Watch the demolition (unbuilding) of the Grace and Pearman Bridges (old Cooper River Bridges)

The Bridge Blog
A dialog about our new bridge and these web pages

Overview. Schools and universities are all about learning - and learning is mostlly brain training. Learning is expedited by repetition and forgetting is expedited by infrequent use of learned skills or information. Tracking the building of the Ravenel Bridge and now tracking the demolition of the Grace and Pearman Bridges bring many questions to me and help me better understand the role Google and the Internet play in just-in-time learning. I enjoy chasing my curiosity and want to identify ways to encourage younger learners to also enjoy curiosity chasing and learning.

Many young learners do not understand the importance of repetition. More important, while experienced learners understand the learning process they often do not realize the destructive effects of the forgetting process. Over the course of the bridge project, I have access to only a few experts. Rather than a liability, this has become an asset and pushed me to improve my search skills with Google. Soon, I realized that answers to questions encountered during my photo adventures were often only a Google-search away. Gene Stead, my first boss and I put these ideas together in a small essay: (see Restoring the Joy in Learning).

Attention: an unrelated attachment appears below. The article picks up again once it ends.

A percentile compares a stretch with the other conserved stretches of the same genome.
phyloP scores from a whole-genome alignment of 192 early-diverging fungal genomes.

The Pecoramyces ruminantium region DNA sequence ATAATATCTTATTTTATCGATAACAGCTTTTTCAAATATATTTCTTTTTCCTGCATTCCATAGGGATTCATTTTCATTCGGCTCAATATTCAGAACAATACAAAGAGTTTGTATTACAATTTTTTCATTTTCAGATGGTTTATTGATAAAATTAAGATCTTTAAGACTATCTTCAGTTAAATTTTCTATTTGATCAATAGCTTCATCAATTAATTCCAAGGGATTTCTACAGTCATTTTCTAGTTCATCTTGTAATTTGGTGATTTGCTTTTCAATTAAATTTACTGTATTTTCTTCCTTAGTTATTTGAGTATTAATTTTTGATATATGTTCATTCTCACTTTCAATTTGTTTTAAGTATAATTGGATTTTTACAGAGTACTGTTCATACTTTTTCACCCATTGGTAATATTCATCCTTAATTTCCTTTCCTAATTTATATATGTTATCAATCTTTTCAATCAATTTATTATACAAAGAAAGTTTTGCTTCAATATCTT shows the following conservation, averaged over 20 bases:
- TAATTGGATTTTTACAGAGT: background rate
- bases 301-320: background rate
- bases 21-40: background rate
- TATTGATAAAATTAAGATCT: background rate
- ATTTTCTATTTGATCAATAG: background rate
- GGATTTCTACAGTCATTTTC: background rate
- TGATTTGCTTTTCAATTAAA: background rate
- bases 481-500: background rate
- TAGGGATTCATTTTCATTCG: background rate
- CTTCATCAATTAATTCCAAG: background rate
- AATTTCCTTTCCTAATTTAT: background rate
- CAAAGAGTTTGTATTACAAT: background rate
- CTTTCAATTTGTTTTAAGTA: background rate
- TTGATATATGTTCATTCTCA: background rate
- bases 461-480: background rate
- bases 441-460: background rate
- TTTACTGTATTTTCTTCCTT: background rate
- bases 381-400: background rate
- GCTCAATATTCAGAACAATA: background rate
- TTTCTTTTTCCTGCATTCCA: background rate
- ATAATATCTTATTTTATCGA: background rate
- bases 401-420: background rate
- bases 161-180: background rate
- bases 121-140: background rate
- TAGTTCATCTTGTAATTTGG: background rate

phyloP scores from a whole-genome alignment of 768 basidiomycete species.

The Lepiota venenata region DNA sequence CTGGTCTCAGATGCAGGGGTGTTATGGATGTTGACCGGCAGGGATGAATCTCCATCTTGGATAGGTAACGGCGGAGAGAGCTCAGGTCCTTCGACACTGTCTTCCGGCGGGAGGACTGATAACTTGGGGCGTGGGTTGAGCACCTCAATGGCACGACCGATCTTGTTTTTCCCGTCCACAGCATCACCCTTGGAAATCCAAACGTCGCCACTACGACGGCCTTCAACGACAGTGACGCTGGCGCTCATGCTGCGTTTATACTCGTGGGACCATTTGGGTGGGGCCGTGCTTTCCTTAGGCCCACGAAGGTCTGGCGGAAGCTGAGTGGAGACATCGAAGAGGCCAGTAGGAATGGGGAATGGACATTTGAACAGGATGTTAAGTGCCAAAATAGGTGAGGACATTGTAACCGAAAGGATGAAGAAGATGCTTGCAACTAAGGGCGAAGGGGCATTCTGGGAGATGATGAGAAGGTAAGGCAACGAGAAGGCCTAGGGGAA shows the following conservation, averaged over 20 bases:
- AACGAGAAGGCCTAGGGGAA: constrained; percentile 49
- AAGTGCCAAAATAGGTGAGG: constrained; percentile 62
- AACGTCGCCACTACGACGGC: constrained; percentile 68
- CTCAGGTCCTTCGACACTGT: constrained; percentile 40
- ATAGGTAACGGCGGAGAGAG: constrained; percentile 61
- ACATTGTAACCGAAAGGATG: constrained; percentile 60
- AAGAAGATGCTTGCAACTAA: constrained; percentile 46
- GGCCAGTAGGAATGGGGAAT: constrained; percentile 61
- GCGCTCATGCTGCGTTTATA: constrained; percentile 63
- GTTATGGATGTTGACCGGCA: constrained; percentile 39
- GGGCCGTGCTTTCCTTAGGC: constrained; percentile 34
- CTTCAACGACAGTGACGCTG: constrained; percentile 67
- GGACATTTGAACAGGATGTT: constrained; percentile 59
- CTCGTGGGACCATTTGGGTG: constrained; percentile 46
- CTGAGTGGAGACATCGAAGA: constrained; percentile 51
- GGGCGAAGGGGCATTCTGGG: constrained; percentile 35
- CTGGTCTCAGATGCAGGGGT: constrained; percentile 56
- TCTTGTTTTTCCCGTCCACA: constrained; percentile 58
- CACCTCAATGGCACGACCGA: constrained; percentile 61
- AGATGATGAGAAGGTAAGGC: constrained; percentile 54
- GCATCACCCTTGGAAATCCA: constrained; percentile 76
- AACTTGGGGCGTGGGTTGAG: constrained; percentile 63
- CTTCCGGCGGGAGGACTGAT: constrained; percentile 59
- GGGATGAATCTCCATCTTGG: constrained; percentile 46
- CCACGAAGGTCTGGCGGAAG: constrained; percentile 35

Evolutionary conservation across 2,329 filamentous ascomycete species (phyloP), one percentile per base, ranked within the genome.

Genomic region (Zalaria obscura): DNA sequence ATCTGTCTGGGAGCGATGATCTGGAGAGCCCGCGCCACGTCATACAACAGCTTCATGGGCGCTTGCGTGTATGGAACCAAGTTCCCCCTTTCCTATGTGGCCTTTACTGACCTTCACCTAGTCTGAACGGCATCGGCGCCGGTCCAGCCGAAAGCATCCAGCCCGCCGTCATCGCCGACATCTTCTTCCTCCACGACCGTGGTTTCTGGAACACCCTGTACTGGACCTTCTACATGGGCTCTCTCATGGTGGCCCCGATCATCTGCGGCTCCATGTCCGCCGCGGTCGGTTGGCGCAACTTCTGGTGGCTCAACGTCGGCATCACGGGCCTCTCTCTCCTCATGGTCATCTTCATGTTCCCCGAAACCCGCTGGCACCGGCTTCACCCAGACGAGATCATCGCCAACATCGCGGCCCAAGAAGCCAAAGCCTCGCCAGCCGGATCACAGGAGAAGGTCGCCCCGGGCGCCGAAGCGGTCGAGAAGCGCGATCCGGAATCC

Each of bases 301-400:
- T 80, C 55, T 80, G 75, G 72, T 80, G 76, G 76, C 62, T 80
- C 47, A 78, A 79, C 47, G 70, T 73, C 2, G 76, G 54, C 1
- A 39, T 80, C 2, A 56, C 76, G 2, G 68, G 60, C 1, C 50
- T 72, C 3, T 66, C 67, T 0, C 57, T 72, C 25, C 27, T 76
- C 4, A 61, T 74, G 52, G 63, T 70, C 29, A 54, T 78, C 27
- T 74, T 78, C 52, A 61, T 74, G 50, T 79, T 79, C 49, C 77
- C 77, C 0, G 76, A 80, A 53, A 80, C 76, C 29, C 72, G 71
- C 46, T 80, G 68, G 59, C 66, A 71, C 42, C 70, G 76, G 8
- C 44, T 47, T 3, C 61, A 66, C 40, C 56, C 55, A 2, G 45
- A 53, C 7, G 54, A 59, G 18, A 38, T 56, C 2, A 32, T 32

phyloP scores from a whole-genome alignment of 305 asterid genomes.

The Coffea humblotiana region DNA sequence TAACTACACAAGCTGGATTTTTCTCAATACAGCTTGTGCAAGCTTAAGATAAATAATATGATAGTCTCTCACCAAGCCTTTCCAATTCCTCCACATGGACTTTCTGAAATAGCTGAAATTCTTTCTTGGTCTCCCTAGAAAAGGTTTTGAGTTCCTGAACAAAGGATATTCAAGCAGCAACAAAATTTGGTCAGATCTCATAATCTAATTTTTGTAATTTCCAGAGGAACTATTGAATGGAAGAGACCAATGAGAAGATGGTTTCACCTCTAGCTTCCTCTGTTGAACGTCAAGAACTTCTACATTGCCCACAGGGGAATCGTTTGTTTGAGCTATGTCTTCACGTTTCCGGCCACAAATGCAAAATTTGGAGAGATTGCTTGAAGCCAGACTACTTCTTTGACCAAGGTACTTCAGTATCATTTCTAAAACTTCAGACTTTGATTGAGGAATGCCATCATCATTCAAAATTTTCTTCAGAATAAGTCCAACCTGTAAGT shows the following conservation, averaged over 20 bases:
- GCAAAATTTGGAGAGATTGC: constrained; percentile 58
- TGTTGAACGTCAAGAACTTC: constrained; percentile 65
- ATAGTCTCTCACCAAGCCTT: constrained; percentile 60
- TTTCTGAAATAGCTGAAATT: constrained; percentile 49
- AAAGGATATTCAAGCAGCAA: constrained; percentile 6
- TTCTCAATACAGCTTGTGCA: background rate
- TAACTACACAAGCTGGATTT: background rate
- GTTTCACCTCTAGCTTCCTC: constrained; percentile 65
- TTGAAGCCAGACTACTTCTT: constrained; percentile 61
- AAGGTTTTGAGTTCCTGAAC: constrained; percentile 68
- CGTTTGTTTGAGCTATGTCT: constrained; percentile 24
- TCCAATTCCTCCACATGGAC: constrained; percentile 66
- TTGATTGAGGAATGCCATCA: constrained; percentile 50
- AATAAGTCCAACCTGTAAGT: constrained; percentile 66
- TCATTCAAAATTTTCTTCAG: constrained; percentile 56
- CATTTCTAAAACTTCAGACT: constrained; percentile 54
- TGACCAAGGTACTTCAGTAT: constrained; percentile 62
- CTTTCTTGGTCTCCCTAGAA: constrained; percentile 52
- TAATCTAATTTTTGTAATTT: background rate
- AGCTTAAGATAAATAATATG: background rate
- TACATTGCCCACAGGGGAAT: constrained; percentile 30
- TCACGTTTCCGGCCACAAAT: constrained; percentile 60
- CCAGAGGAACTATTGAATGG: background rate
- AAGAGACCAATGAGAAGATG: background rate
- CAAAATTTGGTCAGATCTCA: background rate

Google + Internet have become dependable extensions of my memory. Insights I gain from you and this project will find their way into the learning centers in our schools and universities.

Wed, 10 Aug 2005

August 10, 2005: Demolition in full swing
While I always understood that building required more time than unbuilding I never really felt the difference. Tracking the construction of the Ravenel Bridge, in retrospect, was a leisurely activity. Tracking the demolition (I prefer unbuilding) of the Grace and Pearman structures (bridges as well as approaches) is turning into a twice daily affair - early morning (6am) and early evening (6pm). I'll keep this schedule as long as possible. The folks at Jay Cashman - Testa have been fantastic and helped me understand not only the demolition process but the sequencing required to manage demolition without shutting Charleston down for 6 months.

posted at: 09:24 | path: | permanent link to this entry

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